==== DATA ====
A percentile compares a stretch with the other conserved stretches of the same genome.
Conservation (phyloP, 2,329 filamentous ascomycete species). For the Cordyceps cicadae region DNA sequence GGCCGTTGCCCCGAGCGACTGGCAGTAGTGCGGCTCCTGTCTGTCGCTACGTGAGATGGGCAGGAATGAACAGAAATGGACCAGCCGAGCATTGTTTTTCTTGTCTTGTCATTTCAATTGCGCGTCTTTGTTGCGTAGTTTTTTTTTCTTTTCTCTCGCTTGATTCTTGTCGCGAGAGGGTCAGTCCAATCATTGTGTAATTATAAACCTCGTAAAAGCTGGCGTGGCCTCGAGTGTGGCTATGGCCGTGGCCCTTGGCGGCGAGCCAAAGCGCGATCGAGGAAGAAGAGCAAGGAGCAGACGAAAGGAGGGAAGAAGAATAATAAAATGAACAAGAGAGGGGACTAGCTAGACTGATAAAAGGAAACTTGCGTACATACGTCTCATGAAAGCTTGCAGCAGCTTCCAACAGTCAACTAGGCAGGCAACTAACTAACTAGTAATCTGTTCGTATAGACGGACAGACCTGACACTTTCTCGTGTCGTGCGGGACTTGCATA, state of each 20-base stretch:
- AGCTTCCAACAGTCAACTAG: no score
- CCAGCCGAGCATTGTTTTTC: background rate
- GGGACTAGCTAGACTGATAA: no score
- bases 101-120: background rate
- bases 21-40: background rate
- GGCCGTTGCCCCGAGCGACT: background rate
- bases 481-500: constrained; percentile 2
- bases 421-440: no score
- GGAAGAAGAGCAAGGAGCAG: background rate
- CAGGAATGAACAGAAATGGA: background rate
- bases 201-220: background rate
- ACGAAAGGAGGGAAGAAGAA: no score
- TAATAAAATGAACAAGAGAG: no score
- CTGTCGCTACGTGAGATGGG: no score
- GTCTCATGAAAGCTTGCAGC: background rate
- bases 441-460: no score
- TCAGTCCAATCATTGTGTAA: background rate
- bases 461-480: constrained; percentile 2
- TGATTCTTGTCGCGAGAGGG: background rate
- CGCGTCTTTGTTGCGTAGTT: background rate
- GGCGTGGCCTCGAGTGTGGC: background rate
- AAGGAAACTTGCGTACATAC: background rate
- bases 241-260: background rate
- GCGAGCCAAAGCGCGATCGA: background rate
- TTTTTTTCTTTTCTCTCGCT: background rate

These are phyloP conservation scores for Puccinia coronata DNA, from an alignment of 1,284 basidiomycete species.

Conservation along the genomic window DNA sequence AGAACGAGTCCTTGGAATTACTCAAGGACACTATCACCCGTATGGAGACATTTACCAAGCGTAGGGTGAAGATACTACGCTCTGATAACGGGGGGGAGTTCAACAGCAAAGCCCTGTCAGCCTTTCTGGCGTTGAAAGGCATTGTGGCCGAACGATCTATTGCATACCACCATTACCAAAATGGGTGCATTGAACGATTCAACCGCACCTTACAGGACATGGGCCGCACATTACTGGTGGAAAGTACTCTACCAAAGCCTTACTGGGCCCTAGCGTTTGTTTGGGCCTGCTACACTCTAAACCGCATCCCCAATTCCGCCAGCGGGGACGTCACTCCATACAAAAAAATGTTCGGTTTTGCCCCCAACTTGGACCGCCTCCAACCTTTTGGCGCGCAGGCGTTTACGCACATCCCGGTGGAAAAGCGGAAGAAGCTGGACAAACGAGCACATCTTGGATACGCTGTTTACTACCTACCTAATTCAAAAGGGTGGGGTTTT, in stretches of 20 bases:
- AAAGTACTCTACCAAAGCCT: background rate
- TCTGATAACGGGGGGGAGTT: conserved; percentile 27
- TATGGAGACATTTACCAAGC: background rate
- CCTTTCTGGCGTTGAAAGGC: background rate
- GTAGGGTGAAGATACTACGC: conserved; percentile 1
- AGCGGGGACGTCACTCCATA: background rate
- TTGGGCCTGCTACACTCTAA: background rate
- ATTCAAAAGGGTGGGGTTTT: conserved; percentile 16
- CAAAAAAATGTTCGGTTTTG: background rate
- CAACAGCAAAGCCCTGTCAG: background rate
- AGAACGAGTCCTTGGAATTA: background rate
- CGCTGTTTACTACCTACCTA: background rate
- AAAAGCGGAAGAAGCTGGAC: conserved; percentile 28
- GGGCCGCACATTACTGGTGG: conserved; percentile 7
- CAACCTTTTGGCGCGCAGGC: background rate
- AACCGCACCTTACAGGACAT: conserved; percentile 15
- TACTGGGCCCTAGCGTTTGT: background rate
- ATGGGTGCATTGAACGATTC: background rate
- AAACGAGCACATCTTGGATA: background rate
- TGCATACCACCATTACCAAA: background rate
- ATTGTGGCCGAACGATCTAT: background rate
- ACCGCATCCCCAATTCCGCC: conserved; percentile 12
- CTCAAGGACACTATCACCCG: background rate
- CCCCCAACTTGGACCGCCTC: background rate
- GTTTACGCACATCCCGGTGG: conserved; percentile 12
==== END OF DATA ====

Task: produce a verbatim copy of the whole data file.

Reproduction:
A percentile compares a stretch with the other conserved stretches of the same genome.
Conservation (phyloP, 2,329 filamentous ascomycete species). For the Cordyceps cicadae region DNA sequence GGCCGTTGCCCCGAGCGACTGGCAGTAGTGCGGCTCCTGTCTGTCGCTACGTGAGATGGGCAGGAATGAACAGAAATGGACCAGCCGAGCATTGTTTTTCTTGTCTTGTCATTTCAATTGCGCGTCTTTGTTGCGTAGTTTTTTTTTCTTTTCTCTCGCTTGATTCTTGTCGCGAGAGGGTCAGTCCAATCATTGTGTAATTATAAACCTCGTAAAAGCTGGCGTGGCCTCGAGTGTGGCTATGGCCGTGGCCCTTGGCGGCGAGCCAAAGCGCGATCGAGGAAGAAGAGCAAGGAGCAGACGAAAGGAGGGAAGAAGAATAATAAAATGAACAAGAGAGGGGACTAGCTAGACTGATAAAAGGAAACTTGCGTACATACGTCTCATGAAAGCTTGCAGCAGCTTCCAACAGTCAACTAGGCAGGCAACTAACTAACTAGTAATCTGTTCGTATAGACGGACAGACCTGACACTTTCTCGTGTCGTGCGGGACTTGCATA, state of each 20-base stretch:
- AGCTTCCAACAGTCAACTAG: no score
- CCAGCCGAGCATTGTTTTTC: background rate
- GGGACTAGCTAGACTGATAA: no score
- bases 101-120: background rate
- bases 21-40: background rate
- GGCCGTTGCCCCGAGCGACT: background rate
- bases 481-500: constrained; percentile 2
- bases 421-440: no score
- GGAAGAAGAGCAAGGAGCAG: background rate
- CAGGAATGAACAGAAATGGA: background rate
- bases 201-220: background rate
- ACGAAAGGAGGGAAGAAGAA: no score
- TAATAAAATGAACAAGAGAG: no score
- CTGTCGCTACGTGAGATGGG: no score
- GTCTCATGAAAGCTTGCAGC: background rate
- bases 441-460: no score
- TCAGTCCAATCATTGTGTAA: background rate
- bases 461-480: constrained; percentile 2
- TGATTCTTGTCGCGAGAGGG: background rate
- CGCGTCTTTGTTGCGTAGTT: background rate
- GGCGTGGCCTCGAGTGTGGC: background rate
- AAGGAAACTTGCGTACATAC: background rate
- bases 241-260: background rate
- GCGAGCCAAAGCGCGATCGA: background rate
- TTTTTTTCTTTTCTCTCGCT: background rate

These are phyloP conservation scores for Puccinia coronata DNA, from an alignment of 1,284 basidiomycete species.

Conservation along the genomic window DNA sequence AGAACGAGTCCTTGGAATTACTCAAGGACACTATCACCCGTATGGAGACATTTACCAAGCGTAGGGTGAAGATACTACGCTCTGATAACGGGGGGGAGTTCAACAGCAAAGCCCTGTCAGCCTTTCTGGCGTTGAAAGGCATTGTGGCCGAACGATCTATTGCATACCACCATTACCAAAATGGGTGCATTGAACGATTCAACCGCACCTTACAGGACATGGGCCGCACATTACTGGTGGAAAGTACTCTACCAAAGCCTTACTGGGCCCTAGCGTTTGTTTGGGCCTGCTACACTCTAAACCGCATCCCCAATTCCGCCAGCGGGGACGTCACTCCATACAAAAAAATGTTCGGTTTTGCCCCCAACTTGGACCGCCTCCAACCTTTTGGCGCGCAGGCGTTTACGCACATCCCGGTGGAAAAGCGGAAGAAGCTGGACAAACGAGCACATCTTGGATACGCTGTTTACTACCTACCTAATTCAAAAGGGTGGGGTTTT, in stretches of 20 bases:
- AAAGTACTCTACCAAAGCCT: background rate
- TCTGATAACGGGGGGGAGTT: conserved; percentile 27
- TATGGAGACATTTACCAAGC: background rate
- CCTTTCTGGCGTTGAAAGGC: background rate
- GTAGGGTGAAGATACTACGC: conserved; percentile 1
- AGCGGGGACGTCACTCCATA: background rate
- TTGGGCCTGCTACACTCTAA: background rate
- ATTCAAAAGGGTGGGGTTTT: conserved; percentile 16
- CAAAAAAATGTTCGGTTTTG: background rate
- CAACAGCAAAGCCCTGTCAG: background rate
- AGAACGAGTCCTTGGAATTA: background rate
- CGCTGTTTACTACCTACCTA: background rate
- AAAAGCGGAAGAAGCTGGAC: conserved; percentile 28
- GGGCCGCACATTACTGGTGG: conserved; percentile 7
- CAACCTTTTGGCGCGCAGGC: background rate
- AACCGCACCTTACAGGACAT: conserved; percentile 15
- TACTGGGCCCTAGCGTTTGT: background rate
- ATGGGTGCATTGAACGATTC: background rate
- AAACGAGCACATCTTGGATA: background rate
- TGCATACCACCATTACCAAA: background rate
- ATTGTGGCCGAACGATCTAT: background rate
- ACCGCATCCCCAATTCCGCC: conserved; percentile 12
- CTCAAGGACACTATCACCCG: background rate
- CCCCCAACTTGGACCGCCTC: background rate
- GTTTACGCACATCCCGGTGG: conserved; percentile 12